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The Surgeon of Crowthorne by Simon Winchester

Posted: Sun Feb 24, 2008 2:14 pm
by Wizard of Oz
The Surgeon of Crowthorne, Simon Winchester. Penguin Books, 1999.

.. a tale of murder, madness and the Oxford English Dictionary .. when a mysterious surgeon wrote to brilliant lexicographer, James Murray, offerring to help in compiling the first OED, there began one of the most bizarre and intriguing literary friendships in history .. what IS the connection between OED lexicographers, Oxford University, an American homicidal lunatic and the American Civil War ?? .. read on and find out .. a great read if for no other reason it gives a lively insight into how the OED came to life and the agonies of birthing such a mammoth child .. but beware Dr Minor of Crowthorne .. a very unusual surgeon ..

WoZ of Aus 24/02/08

Re: The Surgeon of Crowthorne by Simon Winchester

Posted: Sun Feb 24, 2008 7:41 pm
by p. g. cox
Wiz, I was intrigued by this one so I ordered it from Alibris.

Re: The Surgeon of Crowthorne by Simon Winchester

Posted: Sun Feb 24, 2008 10:52 pm
by Shelley
Does this have any relationship to The Professor and the Madman, also by Winchester and also about the compiling of the OED? Is it a sequel? A spin-off, perhaps?

Re: The Surgeon of Crowthorne by Simon Winchester

Posted: Mon Feb 25, 2008 10:44 am
by Wizard of Oz
.. Shelley a quick check revealed that it is as my first hunch told me .. this is another curious example of where .. for reasons known only to some little publicist .. the name of a book, when it is released in America, is changed .. they are in fact one and the same book .. except of course that in your version all the words will be spelled incorrectly .. *grin* ..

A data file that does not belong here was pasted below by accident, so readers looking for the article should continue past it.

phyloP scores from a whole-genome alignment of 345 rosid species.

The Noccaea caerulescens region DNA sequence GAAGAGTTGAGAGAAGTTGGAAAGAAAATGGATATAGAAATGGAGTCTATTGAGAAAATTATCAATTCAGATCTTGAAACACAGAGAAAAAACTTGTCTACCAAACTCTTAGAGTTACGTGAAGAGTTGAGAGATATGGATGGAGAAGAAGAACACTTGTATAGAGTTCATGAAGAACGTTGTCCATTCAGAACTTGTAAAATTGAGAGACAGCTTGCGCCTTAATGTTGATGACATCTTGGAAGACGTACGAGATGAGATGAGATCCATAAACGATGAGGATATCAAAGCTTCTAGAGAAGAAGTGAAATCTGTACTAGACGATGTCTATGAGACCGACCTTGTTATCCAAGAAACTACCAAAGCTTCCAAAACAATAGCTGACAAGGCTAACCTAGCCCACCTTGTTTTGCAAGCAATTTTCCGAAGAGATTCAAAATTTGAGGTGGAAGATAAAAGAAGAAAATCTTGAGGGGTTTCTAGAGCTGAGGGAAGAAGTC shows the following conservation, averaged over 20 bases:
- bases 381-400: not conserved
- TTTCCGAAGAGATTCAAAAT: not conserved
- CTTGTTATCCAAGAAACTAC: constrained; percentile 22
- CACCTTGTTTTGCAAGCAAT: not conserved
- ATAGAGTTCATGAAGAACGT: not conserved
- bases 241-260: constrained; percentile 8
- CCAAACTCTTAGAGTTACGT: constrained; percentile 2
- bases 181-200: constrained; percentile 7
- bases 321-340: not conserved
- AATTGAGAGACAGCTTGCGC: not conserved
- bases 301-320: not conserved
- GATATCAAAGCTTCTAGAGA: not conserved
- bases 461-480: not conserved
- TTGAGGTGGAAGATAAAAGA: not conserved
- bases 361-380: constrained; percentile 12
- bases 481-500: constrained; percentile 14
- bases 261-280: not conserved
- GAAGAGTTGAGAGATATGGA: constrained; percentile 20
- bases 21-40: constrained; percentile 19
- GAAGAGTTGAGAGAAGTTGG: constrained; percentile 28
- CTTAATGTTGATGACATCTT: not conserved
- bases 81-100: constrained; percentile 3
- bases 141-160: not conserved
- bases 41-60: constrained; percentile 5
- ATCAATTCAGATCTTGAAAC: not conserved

WoZ in Aus 25/02/08

Re: The Surgeon of Crowthorne by Simon Winchester

Posted: Mon Feb 25, 2008 10:48 am
by Wizard of Oz
.. coxie I am sure you will find it an intriguing read .. why I even learned a small snippit about the American Civil War .. although it doesn't sound as though it was a very civil war at all ..

WoZ in Aus 25/02/08

Re: The Surgeon of Crowthorne by Simon Winchester

Posted: Mon Feb 25, 2008 7:48 pm
by Shelley
Thanks, WoZ -- that clears it up! Why do they do that, I wonder? The first Harry Potter book was something different in the UK (HP and the Sorcerer's Stone in the US); "Arach Attack" (the movie) was re-named "Eight-Legged Freaks" in the US, but I think for obvious reasons.

Re: The Surgeon of Crowthorne by Simon Winchester

Posted: Mon Feb 25, 2008 10:00 pm
by Ken Greenwald
Michael Quinion’s latest word and phrase origins book also has two titles. Port Out, Starboard Home was chosen for release in Britain, and the more down-home-sounding Ballyhoo, Buckaroo, and Spuds for release in the U.S. I think that Quinion once commented on this in his weekly newsletter. It was something to the effect that he had little control over the titles of his books and that they were chosen by the publisher (those geniuses in the marketing department).

I read the The Professor and the Madman: A Tale of Murder, Insanity, and the Making of The Oxford English Dictionary when it came out in the U.S. in 1998 and really enjoyed it. There are those books that I can hardly remember that I read and there are those books, such as this one, that I remember in detail. Interestingly enough, though, I have no recollection of the name ‘Crowthorne’ as in The Surgeon of Crowthorne: A Tale of Murder, Madness and the Love of Words. I do, however, recall that Dr. Minor spent his days of confinement at the Broadmoor Criminal Lunatic Asylum. But that is only because of my years in Colorado Springs, home of the famed 5-star hotel, ‘The Braodmoor.’